The Vast Influence of the Wee Microbe

The Vast Influence of the Wee Microbe

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Yes, I know, we're all into Big these days, gaping at far galaxies via the Hubble telescope and, some of us anyway, stretching our imagination to the edge of the universe with Star Wars.

But there are worlds as Small as big is Big, and they can be just as exciting and even scary.

A new traveling exhibition, "Microbes: Invisible Invaders ... Amazing Allies," is on view at the Smithsonian International Gallery through September 6. Designed by BBH Exhibits of San Antonio, Texas, the show was brought to Washington as a feature of SITES, the Smithsonian Institution Traveling Exhibition Service. From here it goes to Chicago, one of the many stops on a five-year tour ending in 2003.

Covering 5,000 square feet and bubbling with interactive gadgets, the show aims to tell children (that's what it says, but I am learning a few things myself) that microbes are more than simply "germs," that they include viruses, bacteria, fungi and protozoa, and it delves into their history, which as far as most people are concerned means basically the history of disease.

As Smithsonian Provost J. Dennis O'Connor sees it, children would do well to learn more about this invisible world: "If we can capture their imaginations now, we ensure our supply of microbiologists for the next generation. At least we can get them to wash their hands more often."

There is a video game in which players fire antibiotic ammunition at bacteria. In another game, two computer microbes race to a finish line while the players maneuver them through simulated arteries in 3-D animation. Or players can steer oil-eating microbes as they gobble up an oil spill like Pac-Man.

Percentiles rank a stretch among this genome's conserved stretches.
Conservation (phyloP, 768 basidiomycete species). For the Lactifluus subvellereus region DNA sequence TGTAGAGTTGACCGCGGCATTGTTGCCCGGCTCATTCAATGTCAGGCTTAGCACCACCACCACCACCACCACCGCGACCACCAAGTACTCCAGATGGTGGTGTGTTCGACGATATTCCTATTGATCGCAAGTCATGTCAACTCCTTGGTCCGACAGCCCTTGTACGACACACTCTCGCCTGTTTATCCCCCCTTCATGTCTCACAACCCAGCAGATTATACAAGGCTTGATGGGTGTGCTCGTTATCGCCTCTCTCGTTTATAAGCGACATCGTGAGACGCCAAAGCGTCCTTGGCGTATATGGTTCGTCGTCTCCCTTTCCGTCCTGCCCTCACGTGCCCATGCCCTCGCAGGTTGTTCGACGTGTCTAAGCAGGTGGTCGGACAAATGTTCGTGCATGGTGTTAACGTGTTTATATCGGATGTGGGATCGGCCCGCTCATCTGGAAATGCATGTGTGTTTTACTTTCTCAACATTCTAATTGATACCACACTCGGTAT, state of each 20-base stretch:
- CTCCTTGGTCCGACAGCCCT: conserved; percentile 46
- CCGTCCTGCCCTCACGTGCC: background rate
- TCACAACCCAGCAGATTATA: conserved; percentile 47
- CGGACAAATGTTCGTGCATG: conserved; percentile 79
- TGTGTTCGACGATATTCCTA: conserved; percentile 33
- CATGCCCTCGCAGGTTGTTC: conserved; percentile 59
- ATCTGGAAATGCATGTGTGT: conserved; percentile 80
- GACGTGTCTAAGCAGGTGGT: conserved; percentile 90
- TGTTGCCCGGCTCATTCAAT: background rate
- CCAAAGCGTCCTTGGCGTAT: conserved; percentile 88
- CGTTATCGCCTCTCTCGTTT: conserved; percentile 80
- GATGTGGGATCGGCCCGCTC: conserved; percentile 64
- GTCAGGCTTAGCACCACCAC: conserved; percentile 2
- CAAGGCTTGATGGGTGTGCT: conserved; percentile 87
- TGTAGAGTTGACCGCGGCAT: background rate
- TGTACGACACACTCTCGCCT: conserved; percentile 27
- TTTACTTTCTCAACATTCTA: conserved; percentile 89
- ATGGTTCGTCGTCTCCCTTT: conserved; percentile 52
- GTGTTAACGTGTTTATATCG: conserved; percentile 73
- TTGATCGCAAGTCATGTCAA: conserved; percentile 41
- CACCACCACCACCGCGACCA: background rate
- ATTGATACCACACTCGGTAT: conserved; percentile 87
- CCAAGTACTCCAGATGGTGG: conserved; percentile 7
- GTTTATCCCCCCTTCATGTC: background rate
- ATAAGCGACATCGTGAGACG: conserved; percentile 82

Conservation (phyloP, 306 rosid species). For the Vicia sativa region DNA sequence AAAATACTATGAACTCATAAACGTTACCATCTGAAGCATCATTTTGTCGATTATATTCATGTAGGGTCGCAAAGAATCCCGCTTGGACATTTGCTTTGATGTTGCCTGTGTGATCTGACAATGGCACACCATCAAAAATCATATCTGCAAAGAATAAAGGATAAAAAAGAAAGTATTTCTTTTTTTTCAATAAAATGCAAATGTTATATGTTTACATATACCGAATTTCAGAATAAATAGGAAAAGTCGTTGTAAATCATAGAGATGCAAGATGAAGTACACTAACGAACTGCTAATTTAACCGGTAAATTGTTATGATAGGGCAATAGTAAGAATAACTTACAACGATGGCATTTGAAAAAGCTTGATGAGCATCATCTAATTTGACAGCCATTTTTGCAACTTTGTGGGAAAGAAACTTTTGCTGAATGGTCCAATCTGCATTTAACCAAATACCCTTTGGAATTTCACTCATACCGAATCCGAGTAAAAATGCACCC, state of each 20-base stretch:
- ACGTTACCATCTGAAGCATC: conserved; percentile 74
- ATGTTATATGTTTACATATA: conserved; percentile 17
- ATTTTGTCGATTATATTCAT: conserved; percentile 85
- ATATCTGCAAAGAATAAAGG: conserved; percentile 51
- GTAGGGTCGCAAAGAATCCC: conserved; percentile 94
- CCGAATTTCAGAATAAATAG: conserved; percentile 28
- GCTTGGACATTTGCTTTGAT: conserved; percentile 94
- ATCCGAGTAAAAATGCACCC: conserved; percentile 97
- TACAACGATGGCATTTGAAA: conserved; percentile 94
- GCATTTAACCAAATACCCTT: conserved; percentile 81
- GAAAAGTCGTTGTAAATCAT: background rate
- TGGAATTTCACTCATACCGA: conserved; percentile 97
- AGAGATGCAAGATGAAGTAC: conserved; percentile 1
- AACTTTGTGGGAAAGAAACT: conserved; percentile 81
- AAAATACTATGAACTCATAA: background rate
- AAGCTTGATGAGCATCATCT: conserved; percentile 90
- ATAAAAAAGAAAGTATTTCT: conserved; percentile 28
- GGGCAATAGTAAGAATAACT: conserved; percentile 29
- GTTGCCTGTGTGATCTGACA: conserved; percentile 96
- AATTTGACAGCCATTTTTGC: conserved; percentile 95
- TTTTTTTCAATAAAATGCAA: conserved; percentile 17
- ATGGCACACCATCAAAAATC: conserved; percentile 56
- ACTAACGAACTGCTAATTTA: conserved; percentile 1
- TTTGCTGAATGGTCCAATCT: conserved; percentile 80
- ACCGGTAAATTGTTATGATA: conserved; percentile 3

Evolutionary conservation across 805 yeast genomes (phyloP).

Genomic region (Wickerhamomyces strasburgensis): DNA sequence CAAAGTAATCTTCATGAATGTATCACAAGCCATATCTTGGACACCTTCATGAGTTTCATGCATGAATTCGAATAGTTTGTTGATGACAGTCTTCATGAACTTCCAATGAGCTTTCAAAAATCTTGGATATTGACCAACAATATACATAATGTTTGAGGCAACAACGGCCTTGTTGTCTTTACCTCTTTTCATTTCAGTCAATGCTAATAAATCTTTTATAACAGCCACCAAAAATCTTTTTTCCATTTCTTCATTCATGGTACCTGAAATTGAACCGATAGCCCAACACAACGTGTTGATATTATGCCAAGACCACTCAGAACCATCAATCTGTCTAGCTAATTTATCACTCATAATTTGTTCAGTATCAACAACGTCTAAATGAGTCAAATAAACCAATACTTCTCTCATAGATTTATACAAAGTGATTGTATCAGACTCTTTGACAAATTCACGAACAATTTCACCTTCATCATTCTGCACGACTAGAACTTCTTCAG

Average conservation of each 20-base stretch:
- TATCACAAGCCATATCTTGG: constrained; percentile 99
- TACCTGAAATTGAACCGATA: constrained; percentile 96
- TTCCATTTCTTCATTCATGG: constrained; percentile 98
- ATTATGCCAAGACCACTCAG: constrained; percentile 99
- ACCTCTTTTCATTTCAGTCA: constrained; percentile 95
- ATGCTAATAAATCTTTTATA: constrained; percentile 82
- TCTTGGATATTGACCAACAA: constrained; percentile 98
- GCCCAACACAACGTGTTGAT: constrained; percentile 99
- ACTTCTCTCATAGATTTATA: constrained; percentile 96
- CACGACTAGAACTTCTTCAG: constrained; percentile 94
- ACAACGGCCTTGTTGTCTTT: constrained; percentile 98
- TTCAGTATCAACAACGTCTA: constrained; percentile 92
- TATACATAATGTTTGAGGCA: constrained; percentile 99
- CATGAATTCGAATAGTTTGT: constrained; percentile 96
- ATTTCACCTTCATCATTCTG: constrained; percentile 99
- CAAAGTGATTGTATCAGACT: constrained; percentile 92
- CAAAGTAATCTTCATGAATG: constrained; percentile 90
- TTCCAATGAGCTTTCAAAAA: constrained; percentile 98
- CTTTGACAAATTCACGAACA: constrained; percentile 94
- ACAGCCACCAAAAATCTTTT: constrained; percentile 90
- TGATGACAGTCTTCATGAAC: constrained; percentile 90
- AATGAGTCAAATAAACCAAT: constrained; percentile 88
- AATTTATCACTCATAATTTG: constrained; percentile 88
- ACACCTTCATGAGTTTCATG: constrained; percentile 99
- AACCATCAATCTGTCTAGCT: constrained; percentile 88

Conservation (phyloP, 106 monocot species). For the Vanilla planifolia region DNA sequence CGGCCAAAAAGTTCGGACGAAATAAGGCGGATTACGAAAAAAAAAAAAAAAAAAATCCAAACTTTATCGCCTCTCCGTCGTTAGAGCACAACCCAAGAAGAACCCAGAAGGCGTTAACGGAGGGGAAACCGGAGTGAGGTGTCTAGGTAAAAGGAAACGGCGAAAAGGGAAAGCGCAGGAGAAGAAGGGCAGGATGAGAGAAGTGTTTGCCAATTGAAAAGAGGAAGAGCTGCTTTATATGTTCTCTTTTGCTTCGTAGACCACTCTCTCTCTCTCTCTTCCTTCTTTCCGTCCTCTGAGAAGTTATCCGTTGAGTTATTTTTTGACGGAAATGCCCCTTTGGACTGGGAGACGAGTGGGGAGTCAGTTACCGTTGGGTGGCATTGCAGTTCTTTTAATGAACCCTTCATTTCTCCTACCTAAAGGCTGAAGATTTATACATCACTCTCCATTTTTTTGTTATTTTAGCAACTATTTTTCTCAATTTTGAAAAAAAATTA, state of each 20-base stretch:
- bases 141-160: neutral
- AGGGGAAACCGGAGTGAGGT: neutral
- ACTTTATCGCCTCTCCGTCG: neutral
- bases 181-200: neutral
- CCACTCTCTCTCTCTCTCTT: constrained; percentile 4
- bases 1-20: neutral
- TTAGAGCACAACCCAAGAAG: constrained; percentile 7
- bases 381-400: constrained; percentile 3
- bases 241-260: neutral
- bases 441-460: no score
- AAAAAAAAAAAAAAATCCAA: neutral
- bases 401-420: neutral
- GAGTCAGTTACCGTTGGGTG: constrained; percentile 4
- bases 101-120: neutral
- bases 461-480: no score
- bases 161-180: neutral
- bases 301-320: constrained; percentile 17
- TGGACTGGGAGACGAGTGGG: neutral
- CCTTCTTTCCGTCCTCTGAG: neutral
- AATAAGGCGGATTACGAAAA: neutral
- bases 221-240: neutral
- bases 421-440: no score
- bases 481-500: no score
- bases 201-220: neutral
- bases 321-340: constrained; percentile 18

A cartoon hero, Microbe Man, answers questions fired at him on a game show, and in a kitchen designed to look like a giant cartoon, microbes show how useful they can be, making bread rise and aging cheese.

There are also interactive displays featuring images from electron microscopes, plus a world map that points up, on demand, the places where various diseases occur.

This last was news to me. I knew that because of the widespread use of antibiotics some new strains of germs have learned to resist them. I knew tuberculosis was coming back after all this time. What I did not realize was that tuberculosis kills 1.5 million people a year, or that nearly two billion people worldwide have latent TB infection, a massive potential reservoir for the disease. Cholera recently infected tens of thousands of people during a rampage through more than ten countries in East Africa. Malaria still infects 275 million people yearly, resulting in a million deaths. And all of us know about AIDS and Ebola fever, new diseases that appeared to come out of nowhere.

I remember well when Jonas Salk developed the polio vaccine in 1955; before that, summertime and swimming pools made us all nervous, and a kid could frighten his parents to death by complaining of a stiff neck. By 1967 polio cases had dropped to 1,000, and we seemed to be conquering other viral diseases, from measles to influenza. Indeed, that year the Surgeon General predicted that infectious diseases were on the way to oblivion. But the new drug-resistant microbes, plus pollution and overcrowding as the world population increased (this country's population has doubled since I was in grade school 60 years ago), have got us worried again.


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